• Sat
  • Sep 20, 2014
  • Updated: 5:19am
NewsHong Kong

Three other ships called at Ha Long Bay as Costa Victoria skipped port, travel watchdog told

Travel industry chief says ‘it is not accurate’ to claim ship was turned away by Vietnamese port

PUBLISHED : Tuesday, 18 February, 2014, 6:31pm
UPDATED : Wednesday, 19 February, 2014, 3:11am

Costa Cruises - not Vietnamese port authorities - made the decision not to berth the Costa Victoria at popular tourist destination Ha Long Bay, the Travel Industry Council has been told.

The decision cut short a scheduled land excursion for some 300 passengers who later refused to leave the vessel in protest after it finished the trip in Hong Kong about two weeks ago.

Their sit-in caused a nine-hour delay to another 2,000 passengers who were scheduled on the next trip on the same vessel.

In a follow-up with the Vietnamese consular office, the travel watchdog was told that two barges hit each other on February 4, resulting in the sinking of one.

Maritime authorities closed the channel for an hour in the morning, but had reopened it by the time Costa Victoria neared the port, said the council's chairman, Michael Wu Siu-ieng.

Three other large vessels continued sailing to the Ha Long Bay port that day. Costa Victoria was the only one which refused to berth, he said. "It is not accurate to say Costa Victoria was refused entry into Ha Long Bay due to safety reasons," he said.

In a previous statement, Costa said the decision not to enter the bay was made "in compliance with the instruction from local Vietnamese port authorities, for safety reasons", and it was a decision beyond the firm's control.

The captain usually has the final say in a cruise ship's itinerary, the council's executive director Joseph Tung Yao-chung said. It is written in disclaimers, so it would be difficult for tourists to seek compensation when excursions were skipped. He also advised discontented passengers against refusing to leave a boat. "It is illegal, and cruise companies may sue passengers for compensation," he said.

Costa paid an estimated US$90,000 in extra berthing fees due to the delay caused by the protesting passengers, he said. The company has said it would reserve the right to take legal action. Miramar Travel, which sold the Costa cruise package to 1,000 local customers, offered compensation in red packets.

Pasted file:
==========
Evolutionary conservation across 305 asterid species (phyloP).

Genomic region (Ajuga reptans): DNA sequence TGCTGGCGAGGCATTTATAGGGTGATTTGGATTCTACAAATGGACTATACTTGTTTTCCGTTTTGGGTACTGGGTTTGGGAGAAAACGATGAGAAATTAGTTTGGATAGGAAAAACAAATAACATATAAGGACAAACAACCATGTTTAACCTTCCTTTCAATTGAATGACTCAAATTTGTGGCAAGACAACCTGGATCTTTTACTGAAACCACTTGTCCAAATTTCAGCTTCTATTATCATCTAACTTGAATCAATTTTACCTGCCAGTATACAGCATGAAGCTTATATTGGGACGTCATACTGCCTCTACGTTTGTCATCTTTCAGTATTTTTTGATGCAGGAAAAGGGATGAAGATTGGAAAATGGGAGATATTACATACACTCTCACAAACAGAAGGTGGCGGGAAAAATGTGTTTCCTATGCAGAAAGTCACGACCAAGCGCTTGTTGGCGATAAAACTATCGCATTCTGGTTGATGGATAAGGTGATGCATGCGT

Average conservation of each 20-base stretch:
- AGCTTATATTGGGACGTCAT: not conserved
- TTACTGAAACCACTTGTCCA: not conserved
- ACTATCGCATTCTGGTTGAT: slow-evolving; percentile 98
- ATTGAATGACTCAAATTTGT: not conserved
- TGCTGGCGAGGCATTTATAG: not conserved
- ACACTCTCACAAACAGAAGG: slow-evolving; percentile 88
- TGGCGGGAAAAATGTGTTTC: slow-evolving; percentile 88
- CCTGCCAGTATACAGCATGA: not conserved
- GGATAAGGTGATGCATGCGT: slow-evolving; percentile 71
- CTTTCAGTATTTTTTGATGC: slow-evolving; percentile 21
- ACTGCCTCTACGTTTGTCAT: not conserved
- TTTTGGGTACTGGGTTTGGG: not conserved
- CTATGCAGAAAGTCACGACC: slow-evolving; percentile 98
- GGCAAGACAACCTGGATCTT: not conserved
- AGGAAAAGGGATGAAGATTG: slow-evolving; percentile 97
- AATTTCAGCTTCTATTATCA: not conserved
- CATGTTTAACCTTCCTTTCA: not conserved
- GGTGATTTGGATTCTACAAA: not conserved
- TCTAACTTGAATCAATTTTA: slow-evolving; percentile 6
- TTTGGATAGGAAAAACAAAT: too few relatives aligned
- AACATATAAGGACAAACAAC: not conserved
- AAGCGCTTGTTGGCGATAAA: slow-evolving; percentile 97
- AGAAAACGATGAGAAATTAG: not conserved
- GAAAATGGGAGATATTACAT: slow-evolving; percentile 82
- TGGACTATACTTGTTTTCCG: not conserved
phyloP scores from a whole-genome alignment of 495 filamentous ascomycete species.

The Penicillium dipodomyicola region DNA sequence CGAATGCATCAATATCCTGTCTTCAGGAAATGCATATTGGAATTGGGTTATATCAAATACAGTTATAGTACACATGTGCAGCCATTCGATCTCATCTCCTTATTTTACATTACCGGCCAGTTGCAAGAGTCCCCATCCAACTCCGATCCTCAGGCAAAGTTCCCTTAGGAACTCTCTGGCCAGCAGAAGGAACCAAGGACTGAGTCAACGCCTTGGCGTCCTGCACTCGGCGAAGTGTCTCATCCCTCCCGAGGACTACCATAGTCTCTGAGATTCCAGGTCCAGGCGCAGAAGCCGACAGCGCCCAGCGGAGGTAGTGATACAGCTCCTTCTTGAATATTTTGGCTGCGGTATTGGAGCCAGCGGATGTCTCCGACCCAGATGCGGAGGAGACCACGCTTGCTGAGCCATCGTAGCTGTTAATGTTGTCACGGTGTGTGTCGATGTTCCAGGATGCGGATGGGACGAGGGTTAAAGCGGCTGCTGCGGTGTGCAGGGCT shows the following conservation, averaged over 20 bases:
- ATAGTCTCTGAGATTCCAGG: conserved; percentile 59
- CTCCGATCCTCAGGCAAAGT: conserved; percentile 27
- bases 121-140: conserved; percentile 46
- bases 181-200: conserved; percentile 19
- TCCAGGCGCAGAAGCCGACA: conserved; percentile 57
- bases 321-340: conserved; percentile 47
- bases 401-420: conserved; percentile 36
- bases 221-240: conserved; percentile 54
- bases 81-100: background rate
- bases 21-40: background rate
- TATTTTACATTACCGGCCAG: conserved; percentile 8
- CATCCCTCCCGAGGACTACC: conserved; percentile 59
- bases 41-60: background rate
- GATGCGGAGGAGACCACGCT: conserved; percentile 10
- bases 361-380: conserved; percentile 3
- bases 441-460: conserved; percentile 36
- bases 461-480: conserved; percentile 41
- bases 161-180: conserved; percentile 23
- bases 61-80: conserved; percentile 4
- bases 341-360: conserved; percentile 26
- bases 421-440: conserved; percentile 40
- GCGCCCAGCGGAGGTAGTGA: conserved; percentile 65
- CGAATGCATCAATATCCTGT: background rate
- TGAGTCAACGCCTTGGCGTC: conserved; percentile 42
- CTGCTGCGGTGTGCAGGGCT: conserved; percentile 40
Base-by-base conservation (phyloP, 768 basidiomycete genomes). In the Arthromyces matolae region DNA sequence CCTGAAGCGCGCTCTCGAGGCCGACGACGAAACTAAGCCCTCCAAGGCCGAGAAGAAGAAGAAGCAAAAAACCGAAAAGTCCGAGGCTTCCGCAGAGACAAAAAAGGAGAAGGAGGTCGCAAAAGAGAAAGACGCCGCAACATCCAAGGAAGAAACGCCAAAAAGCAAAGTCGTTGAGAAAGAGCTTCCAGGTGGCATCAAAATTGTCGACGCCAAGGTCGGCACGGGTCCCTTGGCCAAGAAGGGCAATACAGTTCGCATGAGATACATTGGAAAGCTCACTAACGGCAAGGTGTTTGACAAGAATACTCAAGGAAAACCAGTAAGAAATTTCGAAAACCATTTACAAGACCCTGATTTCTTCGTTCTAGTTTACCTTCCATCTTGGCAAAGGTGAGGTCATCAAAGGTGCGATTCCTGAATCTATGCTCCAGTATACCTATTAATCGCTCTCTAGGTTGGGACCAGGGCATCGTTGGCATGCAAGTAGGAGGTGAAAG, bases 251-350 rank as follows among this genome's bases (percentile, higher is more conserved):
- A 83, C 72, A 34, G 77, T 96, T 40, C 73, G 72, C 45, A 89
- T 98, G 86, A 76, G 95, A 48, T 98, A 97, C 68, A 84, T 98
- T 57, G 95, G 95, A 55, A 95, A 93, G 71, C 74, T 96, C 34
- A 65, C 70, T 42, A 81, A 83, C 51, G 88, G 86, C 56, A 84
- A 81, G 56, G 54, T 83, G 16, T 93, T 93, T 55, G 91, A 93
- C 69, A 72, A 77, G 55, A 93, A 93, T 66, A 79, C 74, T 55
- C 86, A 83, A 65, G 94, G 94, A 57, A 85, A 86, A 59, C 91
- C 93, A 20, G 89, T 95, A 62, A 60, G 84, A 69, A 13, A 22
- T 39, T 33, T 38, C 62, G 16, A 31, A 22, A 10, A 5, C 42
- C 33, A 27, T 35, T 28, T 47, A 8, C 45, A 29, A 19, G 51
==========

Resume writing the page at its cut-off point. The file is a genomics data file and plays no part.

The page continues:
In response to the council's comments, Costa Cruises reiterated that its ship could not get to the anchorage position as scheduled after it followed port authority instructions. "The decision to reroute the itinerary … was based solely on the interests of passenger safety," a spokeswoman said.



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This article is now closed to comments

Sue Ann Chiang in any event. We cannot have HK being known as a port where tourist can remain on board to blackmail the carrier (whether it is a plane or ship) for compensation. We have rule of law in HK. There are other avenues for redress if a wrong has been committed.
Come on - you cannot go by disclaimers. What about social legitimacy - people should have a right to defend themselves on the grounds of reasonable action. Perhaps the captain was lazy or worse drunk.
They mention several other large vessels, How large?? They say only closed for an hour!! I cannot see that a sinking in a channel, if that is what it was could close the port for just one hour. The Consulate may not always get quite the right side of the matter given they are not mariners and only tell what they want people to hear to avoid embarrassment to the port authorities.
The master has the responsibility at the end of the day and its unlikely he made the wrong decision regarding this particular matter at that particular time. All he would have had to go on was advice from the Port, and that is as good as shifting sand dunes.
As for one of the complainants, their politics say it all.. nothing further to add.


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